Coal demand may outpace supply growth in coming years, says Indonesia’s Bumi
The demand for seaborne thermal coal will likely rise 3%-4% globally in 2023, but production may not match up to that scale as current unwillingness of banks to fund coal projects, coupled with the after-effects of the pandemic and the Russia-Ukraine war are still seen as major impediments, Indonesia’s Bumi Resources said Dec. 14.
“The climate hysteria is increasingly restricting institutional funds and banks from investing in the coal sector, leading to a situation where coal demand would rise but supply would be limited, hence prices could remain elevated at close to 2022 levels,” Dileep Srivastava, independent director and corporate secretary at Bumi Resources, told S&P Global Commodity Insights in an interview.
The supply-side concerns come after 2022 saw unfavorable weather in countries like Indonesia and Australia hurting output, while the change in traditional trade flows post the war stays on — all of which took global thermal coal prices to record levels this year. Meanwhile, additional demand from Europe, which sanctioned Russian coal, could eat up supply in Asia as well, particularly for high-CV coal.
While global thermal coal prices have eased to some extent in the last couple of months as supply-side concerns waned, they remain at levels higher than the average of last two years.
The FOB Kalimantan 4,200 kcal/kg GAR rose to its highest levels for this year on March 10 to $136/mt, while CIF ARA 6,000 kcal/kg NAR physical coal reached an all-time high of $432.50/mt on June 23. Even though the prices have eased since then, the average of 2022 so far is still at $86.55/mt and $298.20/mt, respectively, for the grades. The price of Indonesian 5,900 kcal/kg GAR coal, meanwhile, averaged $181.20/mt FOB between Jan. 1 and Nov. 30, up 61.20% on the year, S&P Global data showed.
Renewables versus Coal
Stating that coal is the fallback feedstock till a cost-effective and an equally reliable replacement for it is found, Srivastava said that renewables are currently unreliable due to intermittency and storage concerns.
To fulfill its Paris Agreement commitment of reducing its national emission by 29% within 2030, Jakarta is expected to use 23% of its requirements from renewable energy sources by 2025 from the current level of around 12%.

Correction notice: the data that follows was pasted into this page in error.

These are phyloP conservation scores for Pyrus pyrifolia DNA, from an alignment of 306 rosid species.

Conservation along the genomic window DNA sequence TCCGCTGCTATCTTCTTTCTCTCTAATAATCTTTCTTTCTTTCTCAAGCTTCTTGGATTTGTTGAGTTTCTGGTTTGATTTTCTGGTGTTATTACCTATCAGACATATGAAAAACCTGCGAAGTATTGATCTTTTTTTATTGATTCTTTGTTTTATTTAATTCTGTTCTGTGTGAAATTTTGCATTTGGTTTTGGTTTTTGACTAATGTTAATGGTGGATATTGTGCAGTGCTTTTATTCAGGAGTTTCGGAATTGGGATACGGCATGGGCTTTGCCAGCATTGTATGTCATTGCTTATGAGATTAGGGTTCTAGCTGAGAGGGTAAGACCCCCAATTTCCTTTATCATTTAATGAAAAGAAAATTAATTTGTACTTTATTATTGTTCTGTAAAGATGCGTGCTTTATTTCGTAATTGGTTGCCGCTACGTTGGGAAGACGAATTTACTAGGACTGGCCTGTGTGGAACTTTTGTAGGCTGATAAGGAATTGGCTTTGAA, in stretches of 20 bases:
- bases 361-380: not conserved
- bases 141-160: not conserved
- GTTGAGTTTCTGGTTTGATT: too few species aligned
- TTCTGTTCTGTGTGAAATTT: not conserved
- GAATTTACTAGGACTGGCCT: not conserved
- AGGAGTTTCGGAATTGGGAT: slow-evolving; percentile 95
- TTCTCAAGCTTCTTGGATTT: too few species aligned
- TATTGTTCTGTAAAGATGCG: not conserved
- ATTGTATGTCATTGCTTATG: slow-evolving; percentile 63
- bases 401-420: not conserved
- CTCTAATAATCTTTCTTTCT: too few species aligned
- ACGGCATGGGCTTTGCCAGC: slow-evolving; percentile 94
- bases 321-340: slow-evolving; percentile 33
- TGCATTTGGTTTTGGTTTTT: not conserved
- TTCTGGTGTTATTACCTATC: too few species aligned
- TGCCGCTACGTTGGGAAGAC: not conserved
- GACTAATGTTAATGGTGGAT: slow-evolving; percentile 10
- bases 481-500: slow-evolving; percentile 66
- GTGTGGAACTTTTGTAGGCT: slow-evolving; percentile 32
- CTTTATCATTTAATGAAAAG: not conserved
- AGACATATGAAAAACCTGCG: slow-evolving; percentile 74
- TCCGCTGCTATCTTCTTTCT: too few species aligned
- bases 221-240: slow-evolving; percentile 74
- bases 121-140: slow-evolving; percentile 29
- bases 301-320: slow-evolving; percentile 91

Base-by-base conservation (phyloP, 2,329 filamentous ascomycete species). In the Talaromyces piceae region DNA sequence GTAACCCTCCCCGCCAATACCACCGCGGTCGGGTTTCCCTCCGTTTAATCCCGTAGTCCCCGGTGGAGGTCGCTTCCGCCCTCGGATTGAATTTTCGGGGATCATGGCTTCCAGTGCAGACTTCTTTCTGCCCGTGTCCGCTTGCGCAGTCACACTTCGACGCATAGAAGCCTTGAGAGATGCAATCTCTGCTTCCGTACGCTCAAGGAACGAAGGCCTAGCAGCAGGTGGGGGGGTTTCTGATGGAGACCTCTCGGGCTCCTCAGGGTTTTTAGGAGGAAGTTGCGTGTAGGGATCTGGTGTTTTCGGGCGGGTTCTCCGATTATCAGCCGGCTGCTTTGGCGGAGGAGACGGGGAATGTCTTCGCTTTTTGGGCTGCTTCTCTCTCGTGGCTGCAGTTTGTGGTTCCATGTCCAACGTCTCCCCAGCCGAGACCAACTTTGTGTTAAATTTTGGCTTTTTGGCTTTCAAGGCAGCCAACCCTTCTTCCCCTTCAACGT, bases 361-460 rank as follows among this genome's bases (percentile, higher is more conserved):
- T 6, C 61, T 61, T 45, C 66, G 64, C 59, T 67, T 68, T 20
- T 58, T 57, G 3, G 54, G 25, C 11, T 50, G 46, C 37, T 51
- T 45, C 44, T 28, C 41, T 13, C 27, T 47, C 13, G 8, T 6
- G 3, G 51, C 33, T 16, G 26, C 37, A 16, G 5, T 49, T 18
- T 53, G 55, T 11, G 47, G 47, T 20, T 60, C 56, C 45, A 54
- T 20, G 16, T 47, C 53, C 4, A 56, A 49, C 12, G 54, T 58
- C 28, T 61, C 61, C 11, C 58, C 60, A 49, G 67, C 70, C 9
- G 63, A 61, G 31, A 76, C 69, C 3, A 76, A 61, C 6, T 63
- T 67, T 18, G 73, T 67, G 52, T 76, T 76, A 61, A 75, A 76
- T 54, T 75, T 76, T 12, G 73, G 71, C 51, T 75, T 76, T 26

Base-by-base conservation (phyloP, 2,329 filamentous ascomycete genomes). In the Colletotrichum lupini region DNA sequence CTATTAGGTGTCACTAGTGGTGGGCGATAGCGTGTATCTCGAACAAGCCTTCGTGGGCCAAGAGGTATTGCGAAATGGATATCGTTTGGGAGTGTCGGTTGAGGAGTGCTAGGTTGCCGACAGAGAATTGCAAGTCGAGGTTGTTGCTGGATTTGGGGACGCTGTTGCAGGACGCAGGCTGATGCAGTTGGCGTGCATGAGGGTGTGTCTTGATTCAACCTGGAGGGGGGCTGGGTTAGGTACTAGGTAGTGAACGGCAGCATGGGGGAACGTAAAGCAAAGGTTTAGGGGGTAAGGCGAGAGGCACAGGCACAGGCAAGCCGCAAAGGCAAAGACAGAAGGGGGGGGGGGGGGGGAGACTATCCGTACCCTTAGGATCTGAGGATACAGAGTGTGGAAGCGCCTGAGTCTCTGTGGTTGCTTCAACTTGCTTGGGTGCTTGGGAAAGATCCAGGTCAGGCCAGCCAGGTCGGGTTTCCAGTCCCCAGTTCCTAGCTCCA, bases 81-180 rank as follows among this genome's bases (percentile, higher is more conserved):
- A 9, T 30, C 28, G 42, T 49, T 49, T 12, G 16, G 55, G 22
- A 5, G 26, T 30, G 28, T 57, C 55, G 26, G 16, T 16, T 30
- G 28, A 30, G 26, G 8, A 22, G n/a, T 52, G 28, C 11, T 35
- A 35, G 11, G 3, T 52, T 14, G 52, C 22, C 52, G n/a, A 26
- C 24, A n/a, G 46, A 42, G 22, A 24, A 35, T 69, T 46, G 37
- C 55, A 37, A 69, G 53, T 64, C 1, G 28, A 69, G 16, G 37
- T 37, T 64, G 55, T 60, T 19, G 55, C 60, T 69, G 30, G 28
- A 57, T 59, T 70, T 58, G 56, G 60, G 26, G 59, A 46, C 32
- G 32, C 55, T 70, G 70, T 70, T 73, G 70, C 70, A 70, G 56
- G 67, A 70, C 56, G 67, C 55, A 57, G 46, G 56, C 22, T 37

“Going nuclear is not a universal option, gas prices are increasingly becoming unaffordable, geo-thermal is geographically restricted, hydro is not truly a bulk all weather solution and other feedstocks suffer from size,” he said, adding that “Essentially, coal demand is expected to keep rising as far as can be seen, definitely till the end of this decade but supply would increasingly be far shorter leading to elevated prices, which is unfortunate.”
Indonesia’s output risks
Indonesian miners are not insulated from the vagaries of nature, Srivastava said, adding that it continues to face shortage of heavy mining equipment as machine manufacturers are wary of beefing up their inventory levels in the face of an anticipated recession.
Moreover, higher anticipated domestic demand on the back of revival in industrial activity, coupled with the government’s additional coal requirement to protect itself from global supply volatility, could also be a challenge for supply fundamentals.
S&P Global reported earlier that Indonesia has requested thermal coal miners to supply 161.15 million mt to the country’s power producers in 2023, a stark jump from the 127.1 million mt projected for 2022. Indonesia’s domestic coal requirements are seen rising to 209.9 million mt in 2024 before dropping to 197.9 million mt in 2025, according to an official statement Aug. 11.
“The La Nina phenomenon of continuous rain since December 2021 led to a contraction in output volumes of 5%-10%, particularly of high-grade coals… The export ban imposed in January 2022 also affected exports. If rains subside in 2023, output can be far higher than 2022,” Srivastava said. “High-CV coal price is likely to remain elevated in 2023 as it is in high demand, but its supply ex-Indonesia could remain quite restricted as it produces significantly far more of the lower ranked coals.”
Bumi in its annual investor presentation Nov. 29 lowered 2022 production outlook to 70 million-76 million mt, from the 78 million-83 million mt range estimated earlier. The company’s coal output in January-September was down 9% on the year to 53.7 million mt, mostly impacted by heavy rainfall.
Indonesia, the world’s largest coal supplier, produced 614 million mt coal in 2021, of which 435 million mt was exported.